Luang Prabang – Whiskey Village and the Pak Ou Caves

3/28 – This morning we had an early breakfast so we would be ready for our tuk-tuk at 8am. We are taking a two hour tourist slow boat up the Mekong River to visit Whiskey Village, and see the Pak Ou Buddha caves. There are seven of us (two young women from Hanoi, a Spanish man from Barcelona, and a couple in the back that we never got to speak to) in the long boat, which is motor driven, so is not really that slow. The morning is overcast and it is actually a little chilly on the water.

We see fishermen and children along the riverside, and deer and water buffalo on the far shore. imageimage
We stop for gas at a floating gas dock. image

An hour and a half into our ride, the driver stops at a set of rickety steps, and we disembark and climb up to a tin-roofed shack containing a metal drum distillery heated by an open fire.image
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Whiskey Village produces 100 proof rice whiskey, as well as red and white rice wine. The proprietor offers samples to anyone who wishes to partake. Jim tries some of each, and is drawn to the small bottles containing whiskey-preserved snakes or scorpions – powerful medicine. I remind him that we already have several of these bottle at home, from his previous Asian adventures!image

It’s 10 in the morning, too early for me to drink whiskey, so I walk further to see what else the village has to offer. Women sit at their looms, producing bolts of cloth and scarves in either cotton or silk. They each entreat as I pass, in low voices with eyes downcast, “Beautiful for you madam, lucky scarf, cotton for you, silk for you, discount for you.”

As backpackers, we normally have a “no buy” policy, but the morning is chilly and the thought of a shawl around my shoulders leads me to engage with one of the women. She allows me to take her picture, and we negotiate for a light cotton turquoise shawl, which ends up costing about $2.50.image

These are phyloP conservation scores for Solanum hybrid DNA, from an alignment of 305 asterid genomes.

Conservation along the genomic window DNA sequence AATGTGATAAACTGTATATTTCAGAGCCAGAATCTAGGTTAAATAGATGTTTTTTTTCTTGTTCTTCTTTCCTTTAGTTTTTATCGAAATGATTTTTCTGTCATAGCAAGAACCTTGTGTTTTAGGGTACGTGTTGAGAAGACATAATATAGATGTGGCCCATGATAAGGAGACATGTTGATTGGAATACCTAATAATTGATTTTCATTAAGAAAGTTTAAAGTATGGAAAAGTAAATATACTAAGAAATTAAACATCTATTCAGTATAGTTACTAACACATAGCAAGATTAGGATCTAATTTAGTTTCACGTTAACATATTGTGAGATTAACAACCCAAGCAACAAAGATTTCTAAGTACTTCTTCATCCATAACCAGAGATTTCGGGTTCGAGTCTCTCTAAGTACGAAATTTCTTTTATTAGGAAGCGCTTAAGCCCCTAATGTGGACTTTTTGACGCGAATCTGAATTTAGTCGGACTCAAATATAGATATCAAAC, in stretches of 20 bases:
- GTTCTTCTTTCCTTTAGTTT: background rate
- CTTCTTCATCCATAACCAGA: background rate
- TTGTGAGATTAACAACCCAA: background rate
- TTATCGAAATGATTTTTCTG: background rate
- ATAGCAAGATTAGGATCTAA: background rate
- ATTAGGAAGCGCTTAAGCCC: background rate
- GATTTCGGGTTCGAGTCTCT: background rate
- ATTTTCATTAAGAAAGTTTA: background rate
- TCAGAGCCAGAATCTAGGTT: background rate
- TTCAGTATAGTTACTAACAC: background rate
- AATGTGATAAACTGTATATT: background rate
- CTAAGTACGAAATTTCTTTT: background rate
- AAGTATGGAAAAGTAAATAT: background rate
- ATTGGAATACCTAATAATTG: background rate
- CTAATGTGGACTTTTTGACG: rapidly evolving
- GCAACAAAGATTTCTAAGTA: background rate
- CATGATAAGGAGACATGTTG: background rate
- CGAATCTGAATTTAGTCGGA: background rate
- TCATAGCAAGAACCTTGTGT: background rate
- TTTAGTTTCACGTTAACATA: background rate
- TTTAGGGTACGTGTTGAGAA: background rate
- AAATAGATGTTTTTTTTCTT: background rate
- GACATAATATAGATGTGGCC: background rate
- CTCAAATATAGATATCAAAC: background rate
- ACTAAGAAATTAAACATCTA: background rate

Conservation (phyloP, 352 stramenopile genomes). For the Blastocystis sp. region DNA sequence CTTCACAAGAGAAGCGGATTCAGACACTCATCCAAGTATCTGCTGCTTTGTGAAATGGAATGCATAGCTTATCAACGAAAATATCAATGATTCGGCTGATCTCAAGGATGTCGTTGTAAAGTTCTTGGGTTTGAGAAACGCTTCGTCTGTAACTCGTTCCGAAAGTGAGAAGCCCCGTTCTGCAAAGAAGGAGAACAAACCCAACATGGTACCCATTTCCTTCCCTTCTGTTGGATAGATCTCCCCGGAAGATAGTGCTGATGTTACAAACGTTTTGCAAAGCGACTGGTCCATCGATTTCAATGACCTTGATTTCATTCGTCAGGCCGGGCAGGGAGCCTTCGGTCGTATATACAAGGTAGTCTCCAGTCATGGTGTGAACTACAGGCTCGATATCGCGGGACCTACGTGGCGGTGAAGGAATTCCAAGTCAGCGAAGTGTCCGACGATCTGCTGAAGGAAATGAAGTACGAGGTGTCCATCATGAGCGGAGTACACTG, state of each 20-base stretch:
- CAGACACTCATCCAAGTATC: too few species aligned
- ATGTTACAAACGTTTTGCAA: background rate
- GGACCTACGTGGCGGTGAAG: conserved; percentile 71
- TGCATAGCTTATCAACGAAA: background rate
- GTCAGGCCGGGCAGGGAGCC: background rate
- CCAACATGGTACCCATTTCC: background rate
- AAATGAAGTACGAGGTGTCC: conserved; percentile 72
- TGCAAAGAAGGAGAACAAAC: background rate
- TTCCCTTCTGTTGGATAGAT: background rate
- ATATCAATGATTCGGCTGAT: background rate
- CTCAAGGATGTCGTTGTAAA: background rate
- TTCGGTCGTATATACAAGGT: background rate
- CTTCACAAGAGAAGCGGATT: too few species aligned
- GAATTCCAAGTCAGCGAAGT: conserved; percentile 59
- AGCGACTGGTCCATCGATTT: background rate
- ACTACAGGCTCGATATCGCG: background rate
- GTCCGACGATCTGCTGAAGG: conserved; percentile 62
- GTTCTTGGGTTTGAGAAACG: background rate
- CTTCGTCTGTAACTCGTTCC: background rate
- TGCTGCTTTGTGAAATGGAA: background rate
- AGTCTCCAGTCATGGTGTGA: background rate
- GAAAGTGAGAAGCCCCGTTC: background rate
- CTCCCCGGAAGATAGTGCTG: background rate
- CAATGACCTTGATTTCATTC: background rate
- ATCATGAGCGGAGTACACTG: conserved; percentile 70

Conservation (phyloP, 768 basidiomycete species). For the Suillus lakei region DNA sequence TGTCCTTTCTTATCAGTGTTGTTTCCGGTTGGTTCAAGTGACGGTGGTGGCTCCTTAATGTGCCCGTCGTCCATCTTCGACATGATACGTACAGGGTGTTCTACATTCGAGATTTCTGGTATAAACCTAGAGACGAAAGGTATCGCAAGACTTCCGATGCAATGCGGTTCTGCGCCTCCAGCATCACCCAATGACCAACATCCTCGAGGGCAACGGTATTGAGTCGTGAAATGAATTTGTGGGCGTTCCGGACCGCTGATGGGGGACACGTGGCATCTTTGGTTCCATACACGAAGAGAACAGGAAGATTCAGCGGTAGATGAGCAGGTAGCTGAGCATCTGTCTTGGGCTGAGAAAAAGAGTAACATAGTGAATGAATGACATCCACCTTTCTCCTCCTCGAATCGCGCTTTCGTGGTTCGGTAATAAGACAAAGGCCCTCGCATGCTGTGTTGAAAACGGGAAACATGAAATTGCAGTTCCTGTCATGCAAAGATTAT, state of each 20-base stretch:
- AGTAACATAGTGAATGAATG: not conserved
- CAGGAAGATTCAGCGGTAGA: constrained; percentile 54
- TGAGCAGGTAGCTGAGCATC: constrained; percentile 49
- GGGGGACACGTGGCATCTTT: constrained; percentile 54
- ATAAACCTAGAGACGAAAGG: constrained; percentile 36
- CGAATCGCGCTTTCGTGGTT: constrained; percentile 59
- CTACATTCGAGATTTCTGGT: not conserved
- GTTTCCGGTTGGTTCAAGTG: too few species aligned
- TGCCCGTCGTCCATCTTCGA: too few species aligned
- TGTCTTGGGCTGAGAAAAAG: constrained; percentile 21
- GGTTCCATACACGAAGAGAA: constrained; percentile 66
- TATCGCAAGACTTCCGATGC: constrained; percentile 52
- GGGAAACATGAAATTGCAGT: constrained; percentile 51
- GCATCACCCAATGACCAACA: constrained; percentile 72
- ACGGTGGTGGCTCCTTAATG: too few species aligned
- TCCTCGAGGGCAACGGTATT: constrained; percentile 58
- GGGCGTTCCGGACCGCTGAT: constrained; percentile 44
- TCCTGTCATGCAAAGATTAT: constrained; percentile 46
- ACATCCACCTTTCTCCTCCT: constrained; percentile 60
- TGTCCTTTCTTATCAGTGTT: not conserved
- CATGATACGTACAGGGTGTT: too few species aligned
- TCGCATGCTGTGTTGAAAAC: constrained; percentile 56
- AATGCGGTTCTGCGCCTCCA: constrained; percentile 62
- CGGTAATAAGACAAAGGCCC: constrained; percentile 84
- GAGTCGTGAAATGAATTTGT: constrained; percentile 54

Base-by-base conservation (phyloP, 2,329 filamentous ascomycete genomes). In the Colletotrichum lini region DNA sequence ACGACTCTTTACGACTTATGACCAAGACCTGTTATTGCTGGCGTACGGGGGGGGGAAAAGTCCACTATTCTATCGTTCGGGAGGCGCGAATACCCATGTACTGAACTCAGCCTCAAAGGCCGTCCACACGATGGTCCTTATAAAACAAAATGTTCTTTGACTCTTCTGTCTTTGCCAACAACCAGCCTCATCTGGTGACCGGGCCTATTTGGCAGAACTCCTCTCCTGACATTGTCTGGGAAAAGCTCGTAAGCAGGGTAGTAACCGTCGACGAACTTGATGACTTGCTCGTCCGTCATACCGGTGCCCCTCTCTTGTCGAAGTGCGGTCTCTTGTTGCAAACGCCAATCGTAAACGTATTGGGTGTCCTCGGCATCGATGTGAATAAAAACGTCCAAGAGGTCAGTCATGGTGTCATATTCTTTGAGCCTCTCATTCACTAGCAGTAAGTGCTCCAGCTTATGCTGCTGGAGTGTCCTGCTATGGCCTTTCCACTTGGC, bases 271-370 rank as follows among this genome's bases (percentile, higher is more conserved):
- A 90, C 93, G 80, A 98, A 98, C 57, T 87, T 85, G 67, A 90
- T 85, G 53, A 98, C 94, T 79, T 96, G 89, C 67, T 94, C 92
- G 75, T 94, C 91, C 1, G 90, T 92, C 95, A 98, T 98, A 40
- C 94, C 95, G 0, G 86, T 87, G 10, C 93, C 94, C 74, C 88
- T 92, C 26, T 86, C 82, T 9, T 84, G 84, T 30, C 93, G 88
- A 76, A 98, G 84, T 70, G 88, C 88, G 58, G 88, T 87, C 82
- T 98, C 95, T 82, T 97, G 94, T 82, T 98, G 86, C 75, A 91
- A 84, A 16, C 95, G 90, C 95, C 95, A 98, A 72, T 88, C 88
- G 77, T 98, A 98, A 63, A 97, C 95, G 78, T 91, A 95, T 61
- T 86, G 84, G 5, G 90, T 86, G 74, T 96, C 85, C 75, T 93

“Lucky for you, madam”, she says, and brushes the money over her other wares, transferring the luck in hope of future sales.

In 20 minutes, we are all back on the boat. I see that my fellow female travelers have each bought a scarf. The men are smiling, so they must have enjoyed the whiskey and wine.

Now we continue our journey north to the Pak Ou caves, where a bamboo bridge and a set of steps brings us to the mouth of a cave filled with small Buddha statues, mostly made of wood, that people have been bringing here for over two hundred years.

The lower cave area is illuminated by natural light from the mouth of the cave.image

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We emerge and walk up another set of steps to find the upper caves. These are not illuminated, and you need a flashlight to enter. Jim, as always, is prepared, and I am able to capture some pix with my camera’s flash.image

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Jim would have been happy spending several hours here, but our boat driver has only allotted us 40 minutes, (one of the reasons we try not to take group tours), so we pull ourselves away and hurry back down the steps.  Sure enough, he is waiting for us – everyone else is already on the boat.

Our return trip is heading south with the current, so it only takes an hour to get back.  The sun is now fully out and the day is hot – don’t need my shawl any more, but am glad that I got to meet the woman who made it. A beautiful day.image imageimage

 

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